We met in Paris, the City of Lights. Neon days and nights aglow in the flickering Eiffel Tower and the blazing Champs Elysées. By day, we would walk the quays along the Seine, the sunlight flashing off the water, turning our heads away from the glare. We would duck into a wine bar, lights dim. Glasses of red and plates of warm lentil salad were the only witness to our tryst. Light of his eye.
We married on a July morning, a day bathed in light. I carried myself lightly, skipping to city hall on winged feet, lighter than air. The light filtered in through the windows suffusing the hall with a golden glow. Light of my life.
We toasted our marriage with flutes of Champagne, giddy with bubbles and love. Lightheaded.
Whether winter or summer, there really is nothing better than an ultra-light dessert. Cool, tangy, ethereal Lemon Ricotta Mousse paired with melt-in-your-mouth light ladyfinger cookies is the perfect treat when a sweet tooth must be sated or as a light finish to any meal. I adore lemony desserts and the ricotta gives this mousse body and the taste of a light cheesecake without the heaviness. Beautiful topped with fresh berries. These ladyfingers are a favorite recipe, using them to prepare Tiramisu, a charlotte or with any kind of whipped filling, lining the pan or dessert glasses with them instead of a pie crust. My husband loves them dipped in milk as a snack.
JAMIE’S LEMON RICOTTA MOUSSE
Serves 4 – 6
1 cup (250 g) ricotta cheese, drained if wet
Zest of 1 lemon
Juice of ½ lemon and more to taste
1 Tbs limoncello, optional
3 Tbs powdered/icing sugar and more to taste
¼ - 1/3 cup (100 ml) cold heavy whipped cream
1 egg white
Beat or whisk the ricotta with the lemon zest, lemon juice, limoncello and 2 tablespoons powdered sugar until smooth and creamy. Beat the cold heavy whipping cream until thick and soft peaks hold. Gently and delicately fold into the ricotta mixture.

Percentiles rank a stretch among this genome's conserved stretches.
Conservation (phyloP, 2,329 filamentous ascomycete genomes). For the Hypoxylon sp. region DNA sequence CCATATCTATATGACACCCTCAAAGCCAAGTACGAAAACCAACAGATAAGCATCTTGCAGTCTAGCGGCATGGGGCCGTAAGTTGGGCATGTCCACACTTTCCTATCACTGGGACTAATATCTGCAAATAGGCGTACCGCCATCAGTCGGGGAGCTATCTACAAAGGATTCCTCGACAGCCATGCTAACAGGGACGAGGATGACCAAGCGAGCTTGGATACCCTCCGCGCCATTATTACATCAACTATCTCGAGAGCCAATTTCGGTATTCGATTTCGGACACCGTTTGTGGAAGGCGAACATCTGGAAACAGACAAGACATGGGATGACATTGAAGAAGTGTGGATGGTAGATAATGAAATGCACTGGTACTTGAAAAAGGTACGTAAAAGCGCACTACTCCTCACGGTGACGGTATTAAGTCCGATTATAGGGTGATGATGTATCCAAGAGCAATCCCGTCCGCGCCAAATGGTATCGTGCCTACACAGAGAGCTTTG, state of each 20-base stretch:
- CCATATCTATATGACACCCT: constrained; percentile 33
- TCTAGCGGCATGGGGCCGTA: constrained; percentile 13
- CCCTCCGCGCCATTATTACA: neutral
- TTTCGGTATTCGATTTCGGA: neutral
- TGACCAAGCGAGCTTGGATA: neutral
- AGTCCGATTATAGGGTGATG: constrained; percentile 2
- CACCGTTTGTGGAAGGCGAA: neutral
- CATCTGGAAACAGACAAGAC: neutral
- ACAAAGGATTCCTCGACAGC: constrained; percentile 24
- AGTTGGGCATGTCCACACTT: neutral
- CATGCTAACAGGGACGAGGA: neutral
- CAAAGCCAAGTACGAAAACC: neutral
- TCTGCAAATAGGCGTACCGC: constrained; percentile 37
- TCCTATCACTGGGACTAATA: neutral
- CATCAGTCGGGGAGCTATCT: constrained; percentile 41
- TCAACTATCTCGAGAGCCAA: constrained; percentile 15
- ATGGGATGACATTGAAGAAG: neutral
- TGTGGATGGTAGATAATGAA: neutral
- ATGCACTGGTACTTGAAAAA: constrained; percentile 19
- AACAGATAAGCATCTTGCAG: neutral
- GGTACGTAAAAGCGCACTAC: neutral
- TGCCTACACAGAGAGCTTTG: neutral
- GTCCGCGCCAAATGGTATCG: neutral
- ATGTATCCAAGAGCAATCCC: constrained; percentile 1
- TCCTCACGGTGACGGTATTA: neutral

Using clean beaters in a clean bowl (I prefer a plastic bowl for beating whites), beat the egg whites until opaque; add one more tablespoon of the powdered/icing sugar and beat until peaks hold. Gently and delicately fold into the ricotta-cream mixture until well blended. Do not overfold as the mousse should be light and creamy. Taste and add more sugar and/or more lemon juice as desired, to taste.
Divide into glasses, verrines, cups or even wine glasses or Champagne flutes and chill until ready to serve, at least an hour.
3 large eggs, separated
6 Tbs (75 g) sugar
¾ cup (95 g) cake flour, sifted
Pinch of salt
1 tsp vanilla
6 Tbs (50 g) confectioner’s/powdered sugar
Separate the eggs. Place the yolks in a large mixing bowl. Place the whites in a medium-sized metal or plastic bowl and add a pinch of salt. Set aside.
Preheat the oven to 350°F (175°C). Line 2 large baking or cookie sheets with parchment paper ; “glue” down the corners of the parchment with a dab of softened butter or batter to assure that the parchment lies flat and won’t move when piping the ladyfingers.
Beat the egg whites on low for 30 seconds then increase the beater speed to high and beat until the whites hold soft peaks. Continue beating while sprinkling on about a tablespoon or 2 of the sugar and continue beating until the whites are stiff.
Beat the egg yolks with the remaining sugar and the vanilla until thick, pale and the batter forms a ribbon when the beaters are lifted up. Using a spatula, fold the whites into the yolk mixture in 3 parts, alternating with the flour, also added in 3 times, until smooth and well blended. Do not overfold.
Fit a pastry bag with a large plain tip (or just snip the end off; you could also use a plastic freezer bag) and fill with the batter. Pipe the batter into 5" long and 3/4" wide tubes (or larger or smaller as needed) leaving about 1" space in between the piped fingers. Sift half the confectioner's sugar over the ladyfingers and allow to sit for 5 minutes. The sugar will pearl or look wet and glisten.
After the 5 minutes, sift the remaining sugar evenly over the ladyfingers. This helps to give the ladyfingers their characteristic crisp top. Bake the ladyfingers for 10 minutes then turn the baking sheets around back to front and continue baking until the fingers are lightly golden, about 5 minutes more depending on your oven. Remove the baking sheets from the oven and allow to cool slightly before removing them with a metal spatula onto racks to cool completely.